*  *  *  *  *  *

About Kathryn

10685420_966056250089360_8232949837407332697_nArt of FallingKathryn Craft is the author of two novels from Sourcebooks: The Art of Falling, and The Far End of Happy.

Her work as a developmental editor at Writing-Partner.com, specializing in storytelling structure and writing craft, follows a nineteen-year career as a dance critic. Long a leader in the southeastern Pennsylvania writing scene, she hosts lakeside writing retreats for women in northern New York State, leads workshops, and speaks often about writing.

Kathryn lives with her husband in Bucks County, PA.

Twitter: @kcraftwriter
FB: KathrynCraftAuthor

42 comments to Love Sells Books

  • My latest love, is Barbara Claypole White’s, Perfect Son. She didn’t take the easy way out, and it so perfectly portrays dysfunctional family dynamics with perfect tone and clarity. The characters hang with me, even now. OH, and it’s $1.99 on Amazon! What’re you waiting for? #Love

  • I loved Eleanor and Claire in Kathleen Irene Paterka’s newest novel, The Other Wife. God knows I wouldn’t want to be in either one of their shoes. Couldn’t put the book down and read it in two days.

  • How about I first start off with I LOVE this post! There is so much truth to what you’ve said here. If I’m talking to someone and they say, just what you said “Oh man, I love that book!” I’m much more inclined to be interested in it. And it’s a great point to ask why not about one’s own book when it comes to marketing?

    Anyway, I’m way ahead of myself since my own title, THE EDUCATION OF DIXIE DUPREE won’t be out until November 2016, but I recently had to get back into Dixie’s world about two months ago as I worked on the revisions. It was like revisiting a favorite family relative I hadn’t see in years, and I fell back in love with her and her voice again.

    Speaking of SECRET LIFE OF BEES, and Sue Monk Kidd, I recently read her THE INVENTION OF WINGS, and that book blew me away – first because the story was so rich and I loved each character’s POV – Sarah Grimke and Hetty (Handful). Second, I had no idea Sarah Grimke and her sister were real! Her research must have been extensive, and I thoroughly enjoyed reading her Author’s Note at the end – which is when I found all that out.

  • Liddie is the protagonist in my WWI-era novel GO AWAY HOME. One thing I really like about her is that she has the strength to change her mind and go in a new direction regardless of what others will think. It’s a characteristic I wish I had 😉

    Recently I read WILD by Cheryl Strayed. While some readers didn’t like the book because they thought Cheryl was incredibly stupid for taking off on a hike like that so unprepared, that was one of the many things I did like. And she stuck with it no matter what, discovering things about the trail, the people she met, and herself as she went.

    Though completely different people in completely different times, Liddie and Cheryl have some things in common. They do what’s right for them and live with the consequences.

    • Carol, I love this approach of comparing one of your beloved characters to one in a best-selling book. And although I haven’t read her book yet, I can relate to your defense of Cheryl—one of the qualities that can make a protagonist compelling is that she is unqualified for the task ahead.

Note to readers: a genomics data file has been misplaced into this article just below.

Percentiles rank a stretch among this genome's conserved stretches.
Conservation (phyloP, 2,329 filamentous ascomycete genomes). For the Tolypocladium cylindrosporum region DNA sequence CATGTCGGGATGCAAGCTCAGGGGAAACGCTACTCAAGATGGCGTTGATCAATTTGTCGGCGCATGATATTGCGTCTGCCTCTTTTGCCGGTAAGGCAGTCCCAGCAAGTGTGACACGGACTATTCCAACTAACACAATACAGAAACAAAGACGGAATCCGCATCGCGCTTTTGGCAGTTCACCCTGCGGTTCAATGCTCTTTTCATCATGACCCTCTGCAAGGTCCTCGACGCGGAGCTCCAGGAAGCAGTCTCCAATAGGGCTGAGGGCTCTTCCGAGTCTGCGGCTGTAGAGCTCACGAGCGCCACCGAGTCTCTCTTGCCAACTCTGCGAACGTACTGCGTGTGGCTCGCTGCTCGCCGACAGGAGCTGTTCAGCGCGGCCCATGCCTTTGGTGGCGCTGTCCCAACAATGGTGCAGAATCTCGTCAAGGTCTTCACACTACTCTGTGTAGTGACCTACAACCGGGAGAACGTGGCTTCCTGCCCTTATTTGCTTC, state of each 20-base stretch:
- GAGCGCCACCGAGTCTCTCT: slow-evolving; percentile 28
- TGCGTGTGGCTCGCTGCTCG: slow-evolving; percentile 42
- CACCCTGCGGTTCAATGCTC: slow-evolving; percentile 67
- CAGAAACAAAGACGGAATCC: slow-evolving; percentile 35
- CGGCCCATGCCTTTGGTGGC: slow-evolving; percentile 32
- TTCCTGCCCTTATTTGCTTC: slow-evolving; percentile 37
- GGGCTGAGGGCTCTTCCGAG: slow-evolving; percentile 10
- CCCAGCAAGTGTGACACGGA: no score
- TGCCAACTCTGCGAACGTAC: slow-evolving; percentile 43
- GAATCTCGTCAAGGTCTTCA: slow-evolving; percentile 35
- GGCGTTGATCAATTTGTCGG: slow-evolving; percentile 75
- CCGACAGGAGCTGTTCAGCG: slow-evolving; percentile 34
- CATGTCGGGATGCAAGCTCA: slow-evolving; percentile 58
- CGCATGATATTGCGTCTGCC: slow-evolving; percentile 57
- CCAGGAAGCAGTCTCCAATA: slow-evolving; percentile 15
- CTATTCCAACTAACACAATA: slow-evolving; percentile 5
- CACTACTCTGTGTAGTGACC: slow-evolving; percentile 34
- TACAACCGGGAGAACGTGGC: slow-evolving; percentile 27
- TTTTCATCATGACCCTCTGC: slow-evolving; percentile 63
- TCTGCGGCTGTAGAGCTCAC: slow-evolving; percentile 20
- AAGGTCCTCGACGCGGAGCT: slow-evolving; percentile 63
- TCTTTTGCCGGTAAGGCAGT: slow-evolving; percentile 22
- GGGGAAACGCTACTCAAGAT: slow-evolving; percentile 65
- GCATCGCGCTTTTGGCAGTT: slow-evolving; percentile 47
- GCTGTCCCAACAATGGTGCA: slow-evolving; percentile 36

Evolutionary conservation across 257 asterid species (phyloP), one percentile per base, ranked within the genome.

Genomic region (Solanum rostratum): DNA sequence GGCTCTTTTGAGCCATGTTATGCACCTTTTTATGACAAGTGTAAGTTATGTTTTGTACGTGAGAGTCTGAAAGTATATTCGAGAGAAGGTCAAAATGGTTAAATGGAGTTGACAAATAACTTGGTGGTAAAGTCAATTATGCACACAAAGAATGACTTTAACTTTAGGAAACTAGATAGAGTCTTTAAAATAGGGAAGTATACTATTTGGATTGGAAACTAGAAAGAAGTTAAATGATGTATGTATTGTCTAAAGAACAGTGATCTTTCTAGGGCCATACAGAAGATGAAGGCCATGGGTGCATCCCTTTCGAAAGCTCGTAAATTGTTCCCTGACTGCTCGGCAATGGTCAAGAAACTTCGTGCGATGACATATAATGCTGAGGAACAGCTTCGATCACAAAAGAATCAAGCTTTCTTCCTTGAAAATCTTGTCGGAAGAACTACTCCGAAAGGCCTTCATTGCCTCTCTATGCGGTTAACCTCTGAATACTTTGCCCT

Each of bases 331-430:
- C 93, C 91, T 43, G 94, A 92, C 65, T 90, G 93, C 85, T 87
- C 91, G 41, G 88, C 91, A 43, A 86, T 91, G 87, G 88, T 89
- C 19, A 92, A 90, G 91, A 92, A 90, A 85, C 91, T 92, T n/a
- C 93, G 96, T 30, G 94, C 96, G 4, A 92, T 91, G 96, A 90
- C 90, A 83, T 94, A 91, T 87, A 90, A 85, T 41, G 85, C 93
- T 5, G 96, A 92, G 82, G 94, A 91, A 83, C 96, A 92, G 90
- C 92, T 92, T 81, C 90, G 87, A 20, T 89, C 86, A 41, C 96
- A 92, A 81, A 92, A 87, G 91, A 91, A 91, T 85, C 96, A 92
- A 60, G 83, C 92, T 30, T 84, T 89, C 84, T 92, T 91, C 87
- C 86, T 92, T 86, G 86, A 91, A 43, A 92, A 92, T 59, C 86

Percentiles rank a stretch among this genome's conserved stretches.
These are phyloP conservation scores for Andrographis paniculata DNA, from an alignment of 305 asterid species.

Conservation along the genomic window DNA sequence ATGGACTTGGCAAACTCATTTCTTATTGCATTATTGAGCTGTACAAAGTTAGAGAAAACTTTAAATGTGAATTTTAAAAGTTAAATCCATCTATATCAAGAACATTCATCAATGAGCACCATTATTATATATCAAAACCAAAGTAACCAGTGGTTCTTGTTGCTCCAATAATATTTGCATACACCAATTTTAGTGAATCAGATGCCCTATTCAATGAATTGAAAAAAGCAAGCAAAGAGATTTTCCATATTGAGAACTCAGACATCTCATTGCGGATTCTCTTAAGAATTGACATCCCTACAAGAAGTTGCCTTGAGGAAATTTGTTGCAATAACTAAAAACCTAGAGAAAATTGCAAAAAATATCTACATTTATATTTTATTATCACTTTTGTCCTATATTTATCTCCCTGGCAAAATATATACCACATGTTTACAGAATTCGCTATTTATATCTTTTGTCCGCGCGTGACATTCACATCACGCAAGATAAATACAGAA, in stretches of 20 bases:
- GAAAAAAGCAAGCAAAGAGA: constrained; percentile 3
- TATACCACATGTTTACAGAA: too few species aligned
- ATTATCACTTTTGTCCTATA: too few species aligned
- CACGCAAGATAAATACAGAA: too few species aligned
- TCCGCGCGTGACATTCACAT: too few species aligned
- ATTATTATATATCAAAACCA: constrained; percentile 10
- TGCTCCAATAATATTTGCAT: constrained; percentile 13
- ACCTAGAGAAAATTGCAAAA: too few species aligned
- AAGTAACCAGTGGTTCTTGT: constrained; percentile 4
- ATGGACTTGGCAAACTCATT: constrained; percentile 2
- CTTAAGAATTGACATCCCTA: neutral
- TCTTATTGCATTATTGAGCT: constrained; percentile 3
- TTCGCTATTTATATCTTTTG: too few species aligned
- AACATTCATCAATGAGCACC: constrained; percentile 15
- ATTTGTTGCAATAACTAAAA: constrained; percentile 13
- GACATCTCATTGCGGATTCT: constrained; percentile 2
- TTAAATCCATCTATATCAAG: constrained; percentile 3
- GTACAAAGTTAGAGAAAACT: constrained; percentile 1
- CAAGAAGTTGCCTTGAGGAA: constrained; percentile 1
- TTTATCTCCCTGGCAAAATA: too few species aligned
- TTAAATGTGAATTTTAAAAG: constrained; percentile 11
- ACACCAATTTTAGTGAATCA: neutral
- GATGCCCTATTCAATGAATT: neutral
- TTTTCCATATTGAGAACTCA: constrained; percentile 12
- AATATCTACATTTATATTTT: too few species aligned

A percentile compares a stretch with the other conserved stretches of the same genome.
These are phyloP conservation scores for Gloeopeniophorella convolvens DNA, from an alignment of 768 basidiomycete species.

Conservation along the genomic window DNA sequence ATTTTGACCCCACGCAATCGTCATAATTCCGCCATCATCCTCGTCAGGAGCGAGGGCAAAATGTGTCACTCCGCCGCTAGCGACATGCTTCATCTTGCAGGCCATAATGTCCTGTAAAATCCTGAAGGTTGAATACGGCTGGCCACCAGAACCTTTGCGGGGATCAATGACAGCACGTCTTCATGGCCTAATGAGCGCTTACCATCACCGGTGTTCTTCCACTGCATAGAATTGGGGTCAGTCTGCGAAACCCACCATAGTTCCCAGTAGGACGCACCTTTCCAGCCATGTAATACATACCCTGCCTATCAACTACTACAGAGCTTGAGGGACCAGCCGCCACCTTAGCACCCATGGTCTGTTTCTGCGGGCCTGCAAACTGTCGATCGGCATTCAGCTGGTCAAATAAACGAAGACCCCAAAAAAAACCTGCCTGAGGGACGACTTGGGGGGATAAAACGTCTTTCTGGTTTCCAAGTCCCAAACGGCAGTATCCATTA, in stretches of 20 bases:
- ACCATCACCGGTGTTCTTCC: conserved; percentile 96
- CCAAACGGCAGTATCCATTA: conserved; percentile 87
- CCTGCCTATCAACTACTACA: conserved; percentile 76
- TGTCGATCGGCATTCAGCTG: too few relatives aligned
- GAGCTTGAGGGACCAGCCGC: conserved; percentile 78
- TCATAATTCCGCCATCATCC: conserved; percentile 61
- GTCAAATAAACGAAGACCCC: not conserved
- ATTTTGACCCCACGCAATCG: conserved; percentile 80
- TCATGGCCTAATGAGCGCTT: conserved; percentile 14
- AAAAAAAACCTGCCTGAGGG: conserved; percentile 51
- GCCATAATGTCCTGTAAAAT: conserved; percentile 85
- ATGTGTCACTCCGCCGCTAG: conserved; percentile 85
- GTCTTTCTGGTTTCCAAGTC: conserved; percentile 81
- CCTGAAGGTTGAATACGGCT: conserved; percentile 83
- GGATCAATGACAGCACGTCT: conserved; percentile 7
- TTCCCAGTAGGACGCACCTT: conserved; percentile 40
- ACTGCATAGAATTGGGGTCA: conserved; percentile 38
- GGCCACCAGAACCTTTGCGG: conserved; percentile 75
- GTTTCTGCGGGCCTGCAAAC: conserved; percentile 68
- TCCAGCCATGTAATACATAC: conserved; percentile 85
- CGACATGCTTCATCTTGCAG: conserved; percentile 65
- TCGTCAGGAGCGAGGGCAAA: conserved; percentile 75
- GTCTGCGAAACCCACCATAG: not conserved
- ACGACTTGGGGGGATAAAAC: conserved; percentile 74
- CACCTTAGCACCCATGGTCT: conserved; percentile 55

• Carol, I loved Wild, too. The people who said she was stupid, never tried to run away from their pasts!

  • bettybolte

    Kathryn, your post strikes home for me. Last year I started a local book club to discuss the books we enjoy and those we don’t and why. By far, we’ve found more books to love than not. As far as a premise I love in my own books, I tend to love the book I’m writing vs. ones published mainly because I feel like my storytelling muscles become stronger with each book. In Evelyn’s Promise, book 4 in my A More Perfect Union historical romance series (releasing spring 2016), the underlying question she must answer is what direction does she want to take her life? A widow with an infant in 1783 Charleston, SC, Evelyn must determine the best course for both her and her son. She’s faced with a difficult decision between two diverse paths, and of course a hunk of a man complicates the answer. In all four stories, the women have chosen to not marry, until they meet the man who touches her heart and soul and then they choose to follow their heart. Thanks for asking! I loved The Art of Falling, too!

    • Yes that should be our hope Betty—that we get better as writers, and love our characters and stories more deeply. Wishing you much readership love for EVELYN’S PROMISE! And thanks for the shout-out for THE ART OF FALLING. 🙂

  • I second Laura’s comment about Barbara’s The Perfect Son. I loved Harry and his prickly father. I’ve been recommending that book to a number of people. Also, Kathryn, I’ve been meaning to tell you (since the retreat) how much I LOVED Ronie’s habit of delineating where she ended and the rest of the world began. That image was so powerful for a character who had tried so hard to please for so long. Concept-wise, I’m loving the unique storyline of Scott Wilbanks’ The Lemoncholy Life of Annie Aster. I had to put it down after the retreat because I’ve been working on revisions, but as soon as my Kindle is charged back up, I’ll be picking it up again and I can’t wait to see how he resolves all these crazy situations he’s creating!